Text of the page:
[Stackless] Is Stackless single core by nature

Bob Ippolito bob at redivi.com
Mon Jul 13 04:13:33 CEST 2009

On Sun, Jul 12, 2009 at 5:12 PM, OvermindDL1<overminddl1 at gmail.com> wrote:
> On Sat, Jul 11, 2009 at 1:18 PM, Andrew Francis<andrewfr_ice at yahoo.com> wrote:
>> Message: 3
>> Date: Thu, 9 Jul 2009 22:09:57 -0700
>> From: Bob Ippolito <bob at redivi.com>
>> To: Henning Diedrich <hd at authentic-internet.de>
>> Cc: Richard Tew <richard.m.tew at gmail.com>, stackless at stackless.com
>> Subject: Re: [Stackless] Is Stackless single core by nature?
>> Message-ID:
>>    <6a36e7290907092209m5393ff4aw425e2a810e1a25fe at mail.gmail.com>
>> Content-Type: text/plain; charset=UTF-8
>>>I still use Python every day for lots of things, but all of our high
>>>concurrency/performance stuff has been written in Erlang since about
>>>the time of that thread, so we have a few years of experience with it.
>>>We build primarily a lot of the sorts of systems that you'd build in a
>>>game (Mochi is a platform for Flash gaming). If I were writing
>>>something massive and game-like I'd probably write the part that talks
>>>to clients and does bookkeeping in Erlang, and have it speak
>>>bidirectionally over JSON or something to pools of Python or
>>>JavaScript interpreters to process all of the game logic. I don't
>>>think many people would enjoy coding lots of game logic in Erlang.
>> I just started reading the Joe Armstrong Erlang book and trying the examples....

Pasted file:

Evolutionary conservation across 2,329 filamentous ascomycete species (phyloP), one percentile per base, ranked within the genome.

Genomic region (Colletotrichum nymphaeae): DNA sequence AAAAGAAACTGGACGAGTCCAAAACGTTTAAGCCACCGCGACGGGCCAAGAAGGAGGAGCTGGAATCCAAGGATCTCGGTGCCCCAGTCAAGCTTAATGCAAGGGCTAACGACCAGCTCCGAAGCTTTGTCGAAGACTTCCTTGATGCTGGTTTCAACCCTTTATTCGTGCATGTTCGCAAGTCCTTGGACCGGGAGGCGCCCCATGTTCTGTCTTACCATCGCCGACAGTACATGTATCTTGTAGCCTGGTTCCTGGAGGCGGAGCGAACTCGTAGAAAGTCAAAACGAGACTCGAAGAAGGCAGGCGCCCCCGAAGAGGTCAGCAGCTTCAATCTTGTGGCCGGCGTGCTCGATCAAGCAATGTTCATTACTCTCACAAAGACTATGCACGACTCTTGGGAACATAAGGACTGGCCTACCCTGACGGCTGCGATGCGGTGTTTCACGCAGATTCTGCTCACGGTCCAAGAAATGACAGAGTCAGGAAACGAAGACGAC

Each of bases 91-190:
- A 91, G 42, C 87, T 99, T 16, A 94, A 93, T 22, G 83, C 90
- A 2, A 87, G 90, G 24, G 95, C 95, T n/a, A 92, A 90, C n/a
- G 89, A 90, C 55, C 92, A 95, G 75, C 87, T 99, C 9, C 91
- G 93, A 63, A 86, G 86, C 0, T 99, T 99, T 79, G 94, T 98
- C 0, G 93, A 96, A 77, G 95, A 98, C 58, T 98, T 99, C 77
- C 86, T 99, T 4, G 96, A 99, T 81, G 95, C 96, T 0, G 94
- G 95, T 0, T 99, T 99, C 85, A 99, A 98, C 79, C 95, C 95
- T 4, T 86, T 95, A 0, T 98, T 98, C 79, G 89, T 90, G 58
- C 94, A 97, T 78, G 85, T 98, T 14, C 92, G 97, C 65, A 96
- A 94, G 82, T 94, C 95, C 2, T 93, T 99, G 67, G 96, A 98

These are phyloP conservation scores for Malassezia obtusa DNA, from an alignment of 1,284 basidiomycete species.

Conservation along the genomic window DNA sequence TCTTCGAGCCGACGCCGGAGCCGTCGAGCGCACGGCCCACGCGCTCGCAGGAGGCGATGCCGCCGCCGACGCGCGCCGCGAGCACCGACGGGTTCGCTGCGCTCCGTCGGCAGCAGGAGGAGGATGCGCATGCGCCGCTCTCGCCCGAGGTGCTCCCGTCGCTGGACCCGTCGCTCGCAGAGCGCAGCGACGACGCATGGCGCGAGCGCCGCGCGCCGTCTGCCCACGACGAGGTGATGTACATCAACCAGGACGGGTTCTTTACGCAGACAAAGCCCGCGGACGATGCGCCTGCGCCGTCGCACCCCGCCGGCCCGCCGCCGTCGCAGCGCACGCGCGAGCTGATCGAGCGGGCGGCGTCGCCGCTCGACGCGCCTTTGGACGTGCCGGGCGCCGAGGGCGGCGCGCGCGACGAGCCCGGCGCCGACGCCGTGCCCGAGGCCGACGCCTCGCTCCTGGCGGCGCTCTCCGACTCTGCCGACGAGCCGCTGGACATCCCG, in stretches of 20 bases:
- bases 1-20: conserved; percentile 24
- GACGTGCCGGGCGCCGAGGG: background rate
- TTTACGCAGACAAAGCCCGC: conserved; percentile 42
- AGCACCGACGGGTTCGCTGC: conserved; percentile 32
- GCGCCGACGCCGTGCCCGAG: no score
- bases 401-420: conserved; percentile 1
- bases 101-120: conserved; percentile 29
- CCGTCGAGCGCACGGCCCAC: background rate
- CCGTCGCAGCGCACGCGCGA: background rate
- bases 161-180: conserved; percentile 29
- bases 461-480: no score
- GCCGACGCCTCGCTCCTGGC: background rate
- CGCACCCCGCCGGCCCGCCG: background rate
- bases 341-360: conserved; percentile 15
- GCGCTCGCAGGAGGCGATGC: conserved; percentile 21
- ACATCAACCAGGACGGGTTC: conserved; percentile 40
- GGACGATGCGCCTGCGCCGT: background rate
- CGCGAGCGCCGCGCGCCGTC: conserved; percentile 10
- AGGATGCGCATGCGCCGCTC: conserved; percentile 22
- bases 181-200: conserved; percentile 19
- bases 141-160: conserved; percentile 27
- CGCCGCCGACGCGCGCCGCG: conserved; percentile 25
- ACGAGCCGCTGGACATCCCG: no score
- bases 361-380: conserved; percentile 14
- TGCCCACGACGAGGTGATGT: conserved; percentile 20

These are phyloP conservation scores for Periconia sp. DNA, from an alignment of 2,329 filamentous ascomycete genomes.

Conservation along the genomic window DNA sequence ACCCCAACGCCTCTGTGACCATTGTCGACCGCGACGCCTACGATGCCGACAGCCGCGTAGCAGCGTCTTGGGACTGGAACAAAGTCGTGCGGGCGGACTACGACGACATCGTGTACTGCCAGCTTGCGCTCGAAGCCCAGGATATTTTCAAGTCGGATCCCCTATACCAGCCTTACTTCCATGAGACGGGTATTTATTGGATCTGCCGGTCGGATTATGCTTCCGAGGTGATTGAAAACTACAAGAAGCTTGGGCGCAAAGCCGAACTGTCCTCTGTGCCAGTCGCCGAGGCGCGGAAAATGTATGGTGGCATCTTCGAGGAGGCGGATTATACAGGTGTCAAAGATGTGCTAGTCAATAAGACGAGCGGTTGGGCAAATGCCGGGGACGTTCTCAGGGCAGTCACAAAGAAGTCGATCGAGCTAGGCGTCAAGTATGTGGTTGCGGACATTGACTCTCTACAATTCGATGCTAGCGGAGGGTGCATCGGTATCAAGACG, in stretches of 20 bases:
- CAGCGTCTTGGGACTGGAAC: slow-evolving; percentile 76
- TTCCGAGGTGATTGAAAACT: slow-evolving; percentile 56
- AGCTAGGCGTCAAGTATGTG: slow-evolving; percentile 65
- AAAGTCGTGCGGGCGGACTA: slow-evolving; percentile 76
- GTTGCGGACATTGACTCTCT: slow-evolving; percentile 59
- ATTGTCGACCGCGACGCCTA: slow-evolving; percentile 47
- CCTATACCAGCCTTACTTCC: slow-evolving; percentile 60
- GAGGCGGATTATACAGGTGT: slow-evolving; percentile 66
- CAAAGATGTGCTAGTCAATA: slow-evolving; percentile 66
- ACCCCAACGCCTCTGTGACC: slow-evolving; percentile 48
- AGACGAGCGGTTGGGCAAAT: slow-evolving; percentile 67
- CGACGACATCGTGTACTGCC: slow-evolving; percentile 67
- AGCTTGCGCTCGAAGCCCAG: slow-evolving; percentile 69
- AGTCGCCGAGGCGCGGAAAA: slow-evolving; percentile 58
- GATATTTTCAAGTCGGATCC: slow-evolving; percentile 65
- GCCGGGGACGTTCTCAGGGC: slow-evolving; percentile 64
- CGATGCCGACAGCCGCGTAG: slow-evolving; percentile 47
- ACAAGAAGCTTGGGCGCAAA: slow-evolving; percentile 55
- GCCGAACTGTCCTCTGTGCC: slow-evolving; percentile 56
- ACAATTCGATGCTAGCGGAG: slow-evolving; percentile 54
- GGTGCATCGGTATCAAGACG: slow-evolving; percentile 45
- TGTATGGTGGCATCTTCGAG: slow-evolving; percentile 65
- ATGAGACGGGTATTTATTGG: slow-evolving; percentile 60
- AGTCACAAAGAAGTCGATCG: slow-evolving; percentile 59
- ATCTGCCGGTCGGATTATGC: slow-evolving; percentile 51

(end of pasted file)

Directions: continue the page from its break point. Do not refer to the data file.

>> You are probably right about the typical programmer not wanting to use Erlang for game logic. However I thought the main advantage of Erlang would be one could use its multi-processing support to help with compute bound tasks (i.e, parts of the game logic). That said, I don't see why Erlang should be vastly or intrinsically better performing than Stackless Python (with the right networking library) at low level networking and concurrency.

The reason why Erlang is better at networking is because networking is
built-in to the VM. Building socket multiplexing into Python is
difficult and slow (if you write it in Python). If you write it in C
then it's just difficult :)

>> Again, I am still learning Erlang. And I haven't looked much at multi-core processing (I am more interested hot swapping). But I am under the impression that Erlang dedicates a scheduler per core/thread and has a
>> dispatcher mechanism that makes this transparent to the processes. If this is the case, which couldn't Stackless Python adopt a similar approach, keeping in mind, fundamental differences between the languages and the message passing systems?

In theory Python can do everything that Erlang can. In practice it's
not practical to do some of the things that Erlang does in Python and
vice versa.

> As stated in another email, I did make a library on top of stackless
> that emulated Erlang quite well, including the transparent dispatching
> across a network.
> And Erlang's network stack could actually be a lot better, on last
> check (admittedly many years ago) it used TCP/IP, UDP could be better,
> however it is pluggable so you can put in your own networking
> interface for it.  You can 'technically' hot-swap in python too, just
> with a bit more work.  :)

The Erlang distribution protocol is TCP, but you can write UDP code on
your own. Either way it's still generally better than the status quo
in other languages. In practice most of what we do communicates with
other systems with standard protocols (e.g. HTTP), not the built-in
transparent distribution protocol.

Yes you can reload a module, but it's not the same experience in
Python in any way shape or form. The big difference is that *all* of
Erlang is written in such a way that reloading is easy, but *none* of
Python is. You'd have to reinvent the Python standard library to do
what Erlang does, even though the language and VM could technically
support that behavior.


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